'Sensory backpacks' to help people with autism at Fringe
A new backpack will help people with autism navigate the crowded and noisy festival.
A new "sensory backpack" designed to help people with autism at this year's Fringe festival has been launched.
The Fringe Society is handing out the backpacks to help Fringe-goers with Asperger's Syndrome or autism who struggle with the festival's crowded and noisy atmosphere.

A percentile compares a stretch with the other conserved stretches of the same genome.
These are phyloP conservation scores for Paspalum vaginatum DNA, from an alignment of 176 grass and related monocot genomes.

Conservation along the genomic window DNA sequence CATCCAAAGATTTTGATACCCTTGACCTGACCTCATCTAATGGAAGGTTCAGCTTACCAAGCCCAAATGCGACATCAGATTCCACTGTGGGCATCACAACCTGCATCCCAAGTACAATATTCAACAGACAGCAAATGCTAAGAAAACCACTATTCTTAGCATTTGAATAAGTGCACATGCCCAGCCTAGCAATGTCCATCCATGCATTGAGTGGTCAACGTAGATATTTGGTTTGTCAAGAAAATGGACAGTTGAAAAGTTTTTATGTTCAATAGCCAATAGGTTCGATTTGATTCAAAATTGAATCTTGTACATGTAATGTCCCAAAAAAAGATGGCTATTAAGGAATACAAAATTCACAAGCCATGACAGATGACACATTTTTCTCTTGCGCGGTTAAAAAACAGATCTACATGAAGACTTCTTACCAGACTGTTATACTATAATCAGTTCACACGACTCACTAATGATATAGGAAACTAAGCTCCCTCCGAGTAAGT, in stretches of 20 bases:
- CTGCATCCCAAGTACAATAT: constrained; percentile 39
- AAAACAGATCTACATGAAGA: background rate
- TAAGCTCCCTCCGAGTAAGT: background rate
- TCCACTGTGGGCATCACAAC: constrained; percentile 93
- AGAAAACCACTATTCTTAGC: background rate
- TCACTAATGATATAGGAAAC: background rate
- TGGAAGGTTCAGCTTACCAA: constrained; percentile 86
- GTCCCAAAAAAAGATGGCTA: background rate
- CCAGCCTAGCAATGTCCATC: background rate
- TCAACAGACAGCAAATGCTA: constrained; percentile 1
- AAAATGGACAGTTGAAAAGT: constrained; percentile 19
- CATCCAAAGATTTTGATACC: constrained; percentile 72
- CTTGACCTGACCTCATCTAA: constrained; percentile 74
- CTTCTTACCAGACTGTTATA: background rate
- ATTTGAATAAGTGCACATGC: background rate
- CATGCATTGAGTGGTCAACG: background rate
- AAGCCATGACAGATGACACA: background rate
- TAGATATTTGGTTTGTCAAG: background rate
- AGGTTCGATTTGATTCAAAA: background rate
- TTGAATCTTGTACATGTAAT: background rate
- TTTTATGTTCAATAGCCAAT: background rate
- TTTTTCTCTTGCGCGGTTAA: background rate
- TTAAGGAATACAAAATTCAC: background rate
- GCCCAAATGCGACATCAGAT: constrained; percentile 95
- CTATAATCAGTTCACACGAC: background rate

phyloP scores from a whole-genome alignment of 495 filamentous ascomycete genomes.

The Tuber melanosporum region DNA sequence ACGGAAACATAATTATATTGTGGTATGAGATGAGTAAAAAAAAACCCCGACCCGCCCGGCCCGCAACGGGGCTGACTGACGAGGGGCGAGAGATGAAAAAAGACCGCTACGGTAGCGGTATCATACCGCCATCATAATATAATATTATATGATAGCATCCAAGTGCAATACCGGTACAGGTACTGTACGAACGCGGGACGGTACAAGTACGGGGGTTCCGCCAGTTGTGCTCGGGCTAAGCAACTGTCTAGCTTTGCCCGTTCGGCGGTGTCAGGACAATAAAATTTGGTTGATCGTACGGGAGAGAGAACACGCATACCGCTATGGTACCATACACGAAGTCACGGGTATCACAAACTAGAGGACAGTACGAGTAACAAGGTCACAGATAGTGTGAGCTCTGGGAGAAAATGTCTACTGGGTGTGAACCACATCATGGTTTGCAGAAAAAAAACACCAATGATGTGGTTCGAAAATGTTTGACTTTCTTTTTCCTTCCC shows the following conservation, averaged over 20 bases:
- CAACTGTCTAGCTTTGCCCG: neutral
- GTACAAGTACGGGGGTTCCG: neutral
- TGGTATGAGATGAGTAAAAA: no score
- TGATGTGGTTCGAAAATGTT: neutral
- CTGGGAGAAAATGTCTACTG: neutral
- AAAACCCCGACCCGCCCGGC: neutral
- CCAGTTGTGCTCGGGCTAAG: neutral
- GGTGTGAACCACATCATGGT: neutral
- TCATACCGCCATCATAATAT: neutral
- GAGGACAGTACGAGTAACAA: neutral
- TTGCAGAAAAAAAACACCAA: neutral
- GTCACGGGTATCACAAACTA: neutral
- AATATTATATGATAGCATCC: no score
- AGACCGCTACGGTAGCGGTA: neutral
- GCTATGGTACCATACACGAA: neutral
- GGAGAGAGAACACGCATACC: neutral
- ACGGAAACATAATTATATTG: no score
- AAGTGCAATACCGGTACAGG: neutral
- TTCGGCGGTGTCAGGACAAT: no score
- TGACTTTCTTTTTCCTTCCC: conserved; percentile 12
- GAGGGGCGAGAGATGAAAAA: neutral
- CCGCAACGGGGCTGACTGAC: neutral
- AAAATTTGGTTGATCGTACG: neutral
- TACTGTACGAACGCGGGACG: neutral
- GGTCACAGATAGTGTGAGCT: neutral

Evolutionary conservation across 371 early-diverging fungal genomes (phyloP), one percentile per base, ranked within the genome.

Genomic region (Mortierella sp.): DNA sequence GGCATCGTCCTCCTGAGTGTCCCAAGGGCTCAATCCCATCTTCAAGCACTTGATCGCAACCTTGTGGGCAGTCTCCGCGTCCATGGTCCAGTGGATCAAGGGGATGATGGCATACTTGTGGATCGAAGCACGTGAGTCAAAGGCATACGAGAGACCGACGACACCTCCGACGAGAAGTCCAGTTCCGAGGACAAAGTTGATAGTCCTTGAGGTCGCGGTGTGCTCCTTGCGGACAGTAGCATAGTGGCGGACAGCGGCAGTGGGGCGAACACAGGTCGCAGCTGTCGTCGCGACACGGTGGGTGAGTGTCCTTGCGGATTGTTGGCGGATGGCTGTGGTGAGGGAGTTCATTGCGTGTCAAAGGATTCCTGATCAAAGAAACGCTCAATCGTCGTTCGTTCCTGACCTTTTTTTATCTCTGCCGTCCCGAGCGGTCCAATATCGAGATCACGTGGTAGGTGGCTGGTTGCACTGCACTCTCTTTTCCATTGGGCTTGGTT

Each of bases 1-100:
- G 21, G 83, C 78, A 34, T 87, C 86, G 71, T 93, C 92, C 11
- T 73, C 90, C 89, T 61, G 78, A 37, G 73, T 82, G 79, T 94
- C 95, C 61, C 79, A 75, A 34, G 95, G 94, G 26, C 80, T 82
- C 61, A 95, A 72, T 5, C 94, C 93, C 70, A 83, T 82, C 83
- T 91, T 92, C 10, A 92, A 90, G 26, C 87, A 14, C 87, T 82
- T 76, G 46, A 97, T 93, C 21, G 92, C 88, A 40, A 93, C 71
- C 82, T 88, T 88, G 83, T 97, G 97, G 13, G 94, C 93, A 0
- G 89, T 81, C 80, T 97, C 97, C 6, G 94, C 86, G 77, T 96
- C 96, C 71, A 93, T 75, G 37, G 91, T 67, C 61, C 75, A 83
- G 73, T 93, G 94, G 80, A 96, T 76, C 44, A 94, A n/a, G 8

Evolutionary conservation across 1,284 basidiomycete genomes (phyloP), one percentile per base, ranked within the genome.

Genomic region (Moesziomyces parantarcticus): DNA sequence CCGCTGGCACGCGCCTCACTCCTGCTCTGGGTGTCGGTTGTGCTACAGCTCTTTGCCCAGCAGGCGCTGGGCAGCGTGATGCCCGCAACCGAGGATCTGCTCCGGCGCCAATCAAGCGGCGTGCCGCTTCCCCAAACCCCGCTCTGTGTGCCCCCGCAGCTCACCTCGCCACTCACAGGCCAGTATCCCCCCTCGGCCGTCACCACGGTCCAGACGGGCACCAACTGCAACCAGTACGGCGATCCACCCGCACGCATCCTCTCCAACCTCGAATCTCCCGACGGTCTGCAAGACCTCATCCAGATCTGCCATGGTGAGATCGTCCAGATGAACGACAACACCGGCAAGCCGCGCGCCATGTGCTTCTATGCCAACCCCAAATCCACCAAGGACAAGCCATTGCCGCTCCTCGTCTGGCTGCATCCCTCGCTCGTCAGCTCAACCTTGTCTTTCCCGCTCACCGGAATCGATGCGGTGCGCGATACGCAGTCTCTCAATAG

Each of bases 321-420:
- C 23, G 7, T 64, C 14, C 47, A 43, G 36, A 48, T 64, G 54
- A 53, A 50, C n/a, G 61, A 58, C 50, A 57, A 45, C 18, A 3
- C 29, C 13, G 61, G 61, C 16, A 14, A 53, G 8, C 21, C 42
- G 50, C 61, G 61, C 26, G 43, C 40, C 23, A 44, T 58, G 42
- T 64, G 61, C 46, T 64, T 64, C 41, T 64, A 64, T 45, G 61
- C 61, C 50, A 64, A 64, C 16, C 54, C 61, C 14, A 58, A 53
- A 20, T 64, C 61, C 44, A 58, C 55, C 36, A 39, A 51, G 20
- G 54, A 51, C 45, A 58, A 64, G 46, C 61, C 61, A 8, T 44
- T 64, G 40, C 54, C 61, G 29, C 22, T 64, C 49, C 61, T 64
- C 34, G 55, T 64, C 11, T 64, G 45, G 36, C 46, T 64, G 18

Each backpack contains several items designed to help them navigate the Fringe.
These include ear defenders, a fidget spinner, a water bottle and a map if requested.
A stress toy in the shape of an Edinburgh tram is also provided.
The Fringe Society has made 50 of the backpacks available for children and adults free of charge.
Joseph Cameron, a presenter for Scottish Autistic Media, was among the first to try out the backpacks.
He told STV: "Being on the autistic spectrum is very challenging at times, I think it's a really good idea to have these sensory backpacks to help people that have classical autism."
He said the ear defenders meant people with autism would not have to worry about the noise of the festival.